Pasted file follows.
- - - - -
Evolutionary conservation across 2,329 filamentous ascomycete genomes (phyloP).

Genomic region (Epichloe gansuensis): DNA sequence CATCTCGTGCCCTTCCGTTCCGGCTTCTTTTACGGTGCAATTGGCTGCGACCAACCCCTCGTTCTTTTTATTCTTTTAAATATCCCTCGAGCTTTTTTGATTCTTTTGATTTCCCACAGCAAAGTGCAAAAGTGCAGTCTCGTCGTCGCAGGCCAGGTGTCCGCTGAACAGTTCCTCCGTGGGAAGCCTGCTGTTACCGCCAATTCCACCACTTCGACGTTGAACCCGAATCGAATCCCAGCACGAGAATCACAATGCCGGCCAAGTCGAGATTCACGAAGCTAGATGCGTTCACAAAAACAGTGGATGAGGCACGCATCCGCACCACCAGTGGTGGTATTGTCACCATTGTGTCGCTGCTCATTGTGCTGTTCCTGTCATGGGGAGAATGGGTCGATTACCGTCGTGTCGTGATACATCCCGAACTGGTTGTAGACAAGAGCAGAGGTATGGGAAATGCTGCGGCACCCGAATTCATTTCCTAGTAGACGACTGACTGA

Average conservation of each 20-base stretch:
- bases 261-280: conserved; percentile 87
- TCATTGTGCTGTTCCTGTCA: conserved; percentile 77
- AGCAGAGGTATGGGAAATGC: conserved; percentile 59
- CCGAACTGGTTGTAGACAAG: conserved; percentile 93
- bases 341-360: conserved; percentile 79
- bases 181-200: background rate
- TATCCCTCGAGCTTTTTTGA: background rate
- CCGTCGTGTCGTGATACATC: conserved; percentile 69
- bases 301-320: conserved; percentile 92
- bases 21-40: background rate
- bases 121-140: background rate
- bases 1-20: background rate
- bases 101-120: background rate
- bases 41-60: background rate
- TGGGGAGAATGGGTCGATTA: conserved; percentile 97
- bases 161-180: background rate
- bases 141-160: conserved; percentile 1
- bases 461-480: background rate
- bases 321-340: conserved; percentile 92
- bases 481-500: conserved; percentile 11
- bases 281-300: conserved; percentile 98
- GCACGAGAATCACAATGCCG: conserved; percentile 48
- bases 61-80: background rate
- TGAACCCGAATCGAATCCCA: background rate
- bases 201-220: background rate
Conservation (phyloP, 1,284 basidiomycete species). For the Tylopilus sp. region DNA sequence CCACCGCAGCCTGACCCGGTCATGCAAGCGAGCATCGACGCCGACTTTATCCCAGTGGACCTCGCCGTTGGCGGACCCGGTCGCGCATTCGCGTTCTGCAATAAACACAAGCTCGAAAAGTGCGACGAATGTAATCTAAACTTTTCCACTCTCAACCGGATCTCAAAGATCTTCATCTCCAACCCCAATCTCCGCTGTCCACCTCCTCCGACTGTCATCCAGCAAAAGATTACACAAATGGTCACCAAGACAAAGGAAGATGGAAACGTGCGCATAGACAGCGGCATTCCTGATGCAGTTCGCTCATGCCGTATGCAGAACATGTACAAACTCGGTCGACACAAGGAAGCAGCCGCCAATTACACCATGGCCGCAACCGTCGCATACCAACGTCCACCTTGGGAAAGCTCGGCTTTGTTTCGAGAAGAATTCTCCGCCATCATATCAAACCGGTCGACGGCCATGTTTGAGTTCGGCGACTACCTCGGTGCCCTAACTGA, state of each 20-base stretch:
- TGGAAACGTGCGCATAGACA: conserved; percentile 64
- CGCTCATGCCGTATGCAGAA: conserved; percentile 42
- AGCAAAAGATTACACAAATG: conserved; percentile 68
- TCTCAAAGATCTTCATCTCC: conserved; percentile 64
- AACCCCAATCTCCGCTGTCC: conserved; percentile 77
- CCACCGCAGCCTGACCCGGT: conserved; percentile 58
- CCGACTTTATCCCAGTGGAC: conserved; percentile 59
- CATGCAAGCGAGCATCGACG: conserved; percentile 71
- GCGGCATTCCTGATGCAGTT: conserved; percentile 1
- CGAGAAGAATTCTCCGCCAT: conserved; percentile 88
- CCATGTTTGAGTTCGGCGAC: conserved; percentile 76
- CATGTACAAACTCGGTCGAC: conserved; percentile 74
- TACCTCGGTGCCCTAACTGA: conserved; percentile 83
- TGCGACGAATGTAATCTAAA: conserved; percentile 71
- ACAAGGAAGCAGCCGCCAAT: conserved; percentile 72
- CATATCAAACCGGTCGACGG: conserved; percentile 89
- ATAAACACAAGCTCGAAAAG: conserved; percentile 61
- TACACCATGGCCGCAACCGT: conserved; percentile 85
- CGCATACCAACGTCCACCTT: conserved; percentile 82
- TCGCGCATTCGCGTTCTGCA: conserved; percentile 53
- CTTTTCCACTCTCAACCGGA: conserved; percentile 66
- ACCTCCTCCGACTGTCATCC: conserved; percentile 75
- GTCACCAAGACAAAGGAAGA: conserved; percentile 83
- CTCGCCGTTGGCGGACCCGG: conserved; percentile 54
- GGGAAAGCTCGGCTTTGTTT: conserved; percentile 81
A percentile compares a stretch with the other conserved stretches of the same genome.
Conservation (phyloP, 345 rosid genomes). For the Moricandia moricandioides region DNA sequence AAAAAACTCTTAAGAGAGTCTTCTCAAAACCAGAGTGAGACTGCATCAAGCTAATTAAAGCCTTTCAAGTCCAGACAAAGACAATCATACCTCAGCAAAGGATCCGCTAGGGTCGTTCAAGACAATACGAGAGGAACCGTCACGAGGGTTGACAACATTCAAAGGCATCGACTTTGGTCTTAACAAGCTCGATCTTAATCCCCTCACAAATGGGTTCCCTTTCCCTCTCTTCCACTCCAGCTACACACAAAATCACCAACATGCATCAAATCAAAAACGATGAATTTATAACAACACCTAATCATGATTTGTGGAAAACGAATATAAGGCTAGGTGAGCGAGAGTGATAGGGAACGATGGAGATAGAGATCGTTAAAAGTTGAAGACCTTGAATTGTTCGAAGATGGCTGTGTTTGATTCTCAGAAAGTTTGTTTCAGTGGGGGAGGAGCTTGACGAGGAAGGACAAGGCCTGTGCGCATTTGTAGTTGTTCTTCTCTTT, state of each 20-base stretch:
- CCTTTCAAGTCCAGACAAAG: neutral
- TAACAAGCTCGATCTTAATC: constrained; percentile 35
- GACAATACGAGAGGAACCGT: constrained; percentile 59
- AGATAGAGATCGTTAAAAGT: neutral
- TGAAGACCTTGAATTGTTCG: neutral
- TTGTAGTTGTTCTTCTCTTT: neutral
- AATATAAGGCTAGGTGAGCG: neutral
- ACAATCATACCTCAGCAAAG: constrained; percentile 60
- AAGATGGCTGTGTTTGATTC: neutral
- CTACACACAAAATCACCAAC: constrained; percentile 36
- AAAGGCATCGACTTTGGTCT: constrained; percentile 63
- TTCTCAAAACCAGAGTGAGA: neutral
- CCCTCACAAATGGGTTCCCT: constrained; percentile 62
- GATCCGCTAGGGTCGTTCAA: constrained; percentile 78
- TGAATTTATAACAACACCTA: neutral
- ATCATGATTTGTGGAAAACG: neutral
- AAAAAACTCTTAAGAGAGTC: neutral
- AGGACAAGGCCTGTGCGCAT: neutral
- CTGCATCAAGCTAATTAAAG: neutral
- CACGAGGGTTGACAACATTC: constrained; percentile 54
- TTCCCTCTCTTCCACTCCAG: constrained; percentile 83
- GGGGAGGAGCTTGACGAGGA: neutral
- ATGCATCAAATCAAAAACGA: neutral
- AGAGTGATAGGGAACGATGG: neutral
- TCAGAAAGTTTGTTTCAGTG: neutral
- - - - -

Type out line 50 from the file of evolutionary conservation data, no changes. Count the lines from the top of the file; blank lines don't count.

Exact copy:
- CTTTTCCACTCTCAACCGGA: conserved; percentile 66